“Thank you for calling DirecTV, and thank you for being a loyal customer since 2004! How may I assist you today?”
“I’m calling to close my account.”
It took some doing. After being transfered to a specialist in such matters, who tried to tempt me with such things as a six-month discount, a new TiVo box when they become available, a free premium channel or two, and so on, they finally did disconnect the account.
When asked why, I was armed with:
- Their migrating all HD services away from my HR10-250 TiVo DirecTV receiver
- Their continuing inability to deliver a new TiVo model years after the first offered “release date”
- Being forced to pay for hundreds of channels when I only ever rarely watch half a dozen
Call me a TiVo fanboy if you like; I won’t dispute it. I’ve just never been entirely happy with the user experience of the DirecTV models and DirecTV’s insistence on lobotomizing the TiVo software to get rid of streaming and sharing features.
Nearly everything Jane and I watch (Jeopardy, Glee, The Mentalist, House, The Late Late Show with Craig Ferguson) is available free over the air. Our home is spittin’ distance from the transmitters on Mt. Wilson — I could get the signals with a paper clip stuck in the antenna port, but I have an antenna in the attic.
So my DirecTV bill of some $90/month would get me an occasional glimpse at the Daily Show, the Weather Channel, Conan on TBS, rarely CNN, and NASA-TV. DirecTV pulled ESPN and the local Fox sports channels from the HR10-250 in HD, so I never even bothered with the games there.
Everything else we might want to watch (Entourage, Saving Grace, Big Love) is either available on disks or streaming. I’ve long since lost the need to see a show the night it’s broadcast.
Now in place of my DirecTV receivers, I have a pair of TiVo Premiere models. I put an XL model in the living room home theater and the standard model in the bedroom. I’ve had enough experience with TiVo to know that I should go ahead and buy the lifetime service subscriptions for both boxes. The total bill was roughly equivalent to 13 months of DirecTV.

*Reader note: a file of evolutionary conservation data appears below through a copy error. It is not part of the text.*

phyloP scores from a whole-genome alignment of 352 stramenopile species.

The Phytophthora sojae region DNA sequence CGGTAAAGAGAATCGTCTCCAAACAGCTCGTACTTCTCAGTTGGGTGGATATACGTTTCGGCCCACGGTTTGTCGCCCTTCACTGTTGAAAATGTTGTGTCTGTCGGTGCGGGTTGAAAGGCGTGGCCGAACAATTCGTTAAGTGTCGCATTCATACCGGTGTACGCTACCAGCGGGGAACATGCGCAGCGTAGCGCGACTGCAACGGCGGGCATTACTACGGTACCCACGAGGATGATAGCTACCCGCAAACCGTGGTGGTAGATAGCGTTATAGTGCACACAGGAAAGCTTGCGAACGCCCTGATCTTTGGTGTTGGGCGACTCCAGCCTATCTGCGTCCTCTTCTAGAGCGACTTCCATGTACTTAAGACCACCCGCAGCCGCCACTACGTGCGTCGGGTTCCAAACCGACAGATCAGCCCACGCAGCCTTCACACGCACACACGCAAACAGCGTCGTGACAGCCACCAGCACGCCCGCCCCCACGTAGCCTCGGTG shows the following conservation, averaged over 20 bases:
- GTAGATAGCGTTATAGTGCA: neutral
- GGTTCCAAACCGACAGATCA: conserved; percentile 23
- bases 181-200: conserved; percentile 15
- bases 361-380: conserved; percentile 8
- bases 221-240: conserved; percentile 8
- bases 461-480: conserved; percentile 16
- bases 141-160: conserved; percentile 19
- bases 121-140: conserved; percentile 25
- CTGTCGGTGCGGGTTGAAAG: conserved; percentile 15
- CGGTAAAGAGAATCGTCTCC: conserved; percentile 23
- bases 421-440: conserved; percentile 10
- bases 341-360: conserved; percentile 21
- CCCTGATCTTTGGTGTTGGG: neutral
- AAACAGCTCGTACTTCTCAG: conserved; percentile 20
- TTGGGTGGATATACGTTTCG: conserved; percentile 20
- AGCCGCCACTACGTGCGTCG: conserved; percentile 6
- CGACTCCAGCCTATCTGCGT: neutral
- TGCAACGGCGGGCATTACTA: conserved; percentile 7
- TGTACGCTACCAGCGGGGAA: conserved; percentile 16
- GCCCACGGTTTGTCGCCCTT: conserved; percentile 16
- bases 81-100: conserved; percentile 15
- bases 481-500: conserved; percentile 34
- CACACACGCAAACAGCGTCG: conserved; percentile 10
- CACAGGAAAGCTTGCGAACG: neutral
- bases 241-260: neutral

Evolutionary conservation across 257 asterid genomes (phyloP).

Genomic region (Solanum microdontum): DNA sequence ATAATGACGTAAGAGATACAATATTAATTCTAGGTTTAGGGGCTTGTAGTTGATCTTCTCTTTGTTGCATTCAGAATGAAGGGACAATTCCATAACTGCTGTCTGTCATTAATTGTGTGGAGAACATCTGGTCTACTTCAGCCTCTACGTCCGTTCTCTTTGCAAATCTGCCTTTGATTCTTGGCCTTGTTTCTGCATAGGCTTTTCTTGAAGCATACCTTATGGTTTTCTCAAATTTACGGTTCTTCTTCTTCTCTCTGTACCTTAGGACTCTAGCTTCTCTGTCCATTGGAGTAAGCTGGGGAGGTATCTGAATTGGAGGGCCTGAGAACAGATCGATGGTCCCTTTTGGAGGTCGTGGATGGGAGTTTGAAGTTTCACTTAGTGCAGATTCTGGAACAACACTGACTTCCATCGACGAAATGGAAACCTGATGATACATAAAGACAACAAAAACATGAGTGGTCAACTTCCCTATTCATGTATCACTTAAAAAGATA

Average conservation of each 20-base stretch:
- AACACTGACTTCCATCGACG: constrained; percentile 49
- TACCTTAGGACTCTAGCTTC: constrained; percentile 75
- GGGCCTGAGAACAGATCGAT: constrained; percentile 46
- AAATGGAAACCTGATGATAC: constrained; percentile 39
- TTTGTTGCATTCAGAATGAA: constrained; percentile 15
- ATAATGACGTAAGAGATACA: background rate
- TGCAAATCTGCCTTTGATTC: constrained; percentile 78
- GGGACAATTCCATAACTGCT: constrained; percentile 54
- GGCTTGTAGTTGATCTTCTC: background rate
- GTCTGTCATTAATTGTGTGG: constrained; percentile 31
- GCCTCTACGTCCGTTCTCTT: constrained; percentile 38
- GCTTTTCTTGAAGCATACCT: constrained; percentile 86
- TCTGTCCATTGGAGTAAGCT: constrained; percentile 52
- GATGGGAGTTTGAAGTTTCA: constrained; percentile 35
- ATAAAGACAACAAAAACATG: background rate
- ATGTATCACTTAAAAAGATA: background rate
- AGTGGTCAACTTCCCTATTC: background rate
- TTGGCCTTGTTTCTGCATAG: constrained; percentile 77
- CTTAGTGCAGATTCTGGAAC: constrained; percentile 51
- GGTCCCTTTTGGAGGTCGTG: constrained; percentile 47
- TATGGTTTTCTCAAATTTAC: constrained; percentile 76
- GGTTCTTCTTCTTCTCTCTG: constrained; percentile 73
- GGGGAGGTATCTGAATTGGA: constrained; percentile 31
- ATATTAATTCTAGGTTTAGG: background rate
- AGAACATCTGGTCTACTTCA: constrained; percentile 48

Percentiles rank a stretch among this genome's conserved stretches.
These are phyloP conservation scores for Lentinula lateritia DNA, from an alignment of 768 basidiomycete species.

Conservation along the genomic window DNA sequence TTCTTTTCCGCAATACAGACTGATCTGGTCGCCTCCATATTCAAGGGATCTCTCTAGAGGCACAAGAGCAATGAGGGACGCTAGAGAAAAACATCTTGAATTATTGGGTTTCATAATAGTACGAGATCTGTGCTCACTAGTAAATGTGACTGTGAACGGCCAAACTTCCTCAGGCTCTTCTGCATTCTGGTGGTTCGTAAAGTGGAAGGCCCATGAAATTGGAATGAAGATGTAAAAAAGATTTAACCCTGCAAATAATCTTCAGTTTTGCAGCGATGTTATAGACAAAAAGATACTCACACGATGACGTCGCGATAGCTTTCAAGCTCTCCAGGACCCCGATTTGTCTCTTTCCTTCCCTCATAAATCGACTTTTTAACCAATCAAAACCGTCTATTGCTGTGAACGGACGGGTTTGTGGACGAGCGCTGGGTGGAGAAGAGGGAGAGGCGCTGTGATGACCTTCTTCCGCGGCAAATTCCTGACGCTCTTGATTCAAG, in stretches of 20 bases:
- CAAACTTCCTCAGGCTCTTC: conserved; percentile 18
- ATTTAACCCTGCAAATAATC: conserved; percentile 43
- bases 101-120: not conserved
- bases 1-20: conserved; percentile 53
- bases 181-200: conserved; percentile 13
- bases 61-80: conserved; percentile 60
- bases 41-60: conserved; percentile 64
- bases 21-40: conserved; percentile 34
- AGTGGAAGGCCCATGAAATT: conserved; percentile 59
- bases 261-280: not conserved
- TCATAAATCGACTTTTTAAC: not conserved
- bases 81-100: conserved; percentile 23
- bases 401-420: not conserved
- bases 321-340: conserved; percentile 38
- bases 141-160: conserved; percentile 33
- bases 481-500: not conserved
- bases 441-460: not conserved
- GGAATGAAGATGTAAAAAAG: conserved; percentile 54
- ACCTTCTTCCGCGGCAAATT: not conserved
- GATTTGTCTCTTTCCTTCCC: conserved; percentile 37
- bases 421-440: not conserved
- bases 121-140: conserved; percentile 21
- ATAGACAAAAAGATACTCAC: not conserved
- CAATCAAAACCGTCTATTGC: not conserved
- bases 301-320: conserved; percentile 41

I’m tickled with the new TiVos. I love how they work to download a rented (or purchased!) movie from Amazon. The RSS feed support is going to be fun — Jane’s What’s Up podcast will just appear in the Now Showing queue. I love being able to share recorded shows between the two boxes. (But not downloads, why TiVo?)
It’s also fun to see what the local broadcasters are doing to make use of their digital bandwidth. KTLA is using sub-channel 5.2 to market their library of classic TV using the moniker Antenna TV. It’s like having a free version of Nickelodeon on hand (Mad About You, Gidget).
Just before I wrote this, I did a Google search, “life without cable,” yielding 11,600,000 results. Interestingly, the first page of results all seemed to imply that giving up cable meant giving up network programming as well. Not one of them mentioned the bounty that was available in free over-the-air broadcasting.
I have every reason to believe that our deprivation will be barely noticed and short-lived, and I’m happy to do my part to disrupt the MVPD business model. Give me a la carte programming choices and I could change my mind.
And of course if Verizon were to install FiOS in my neighborhood ….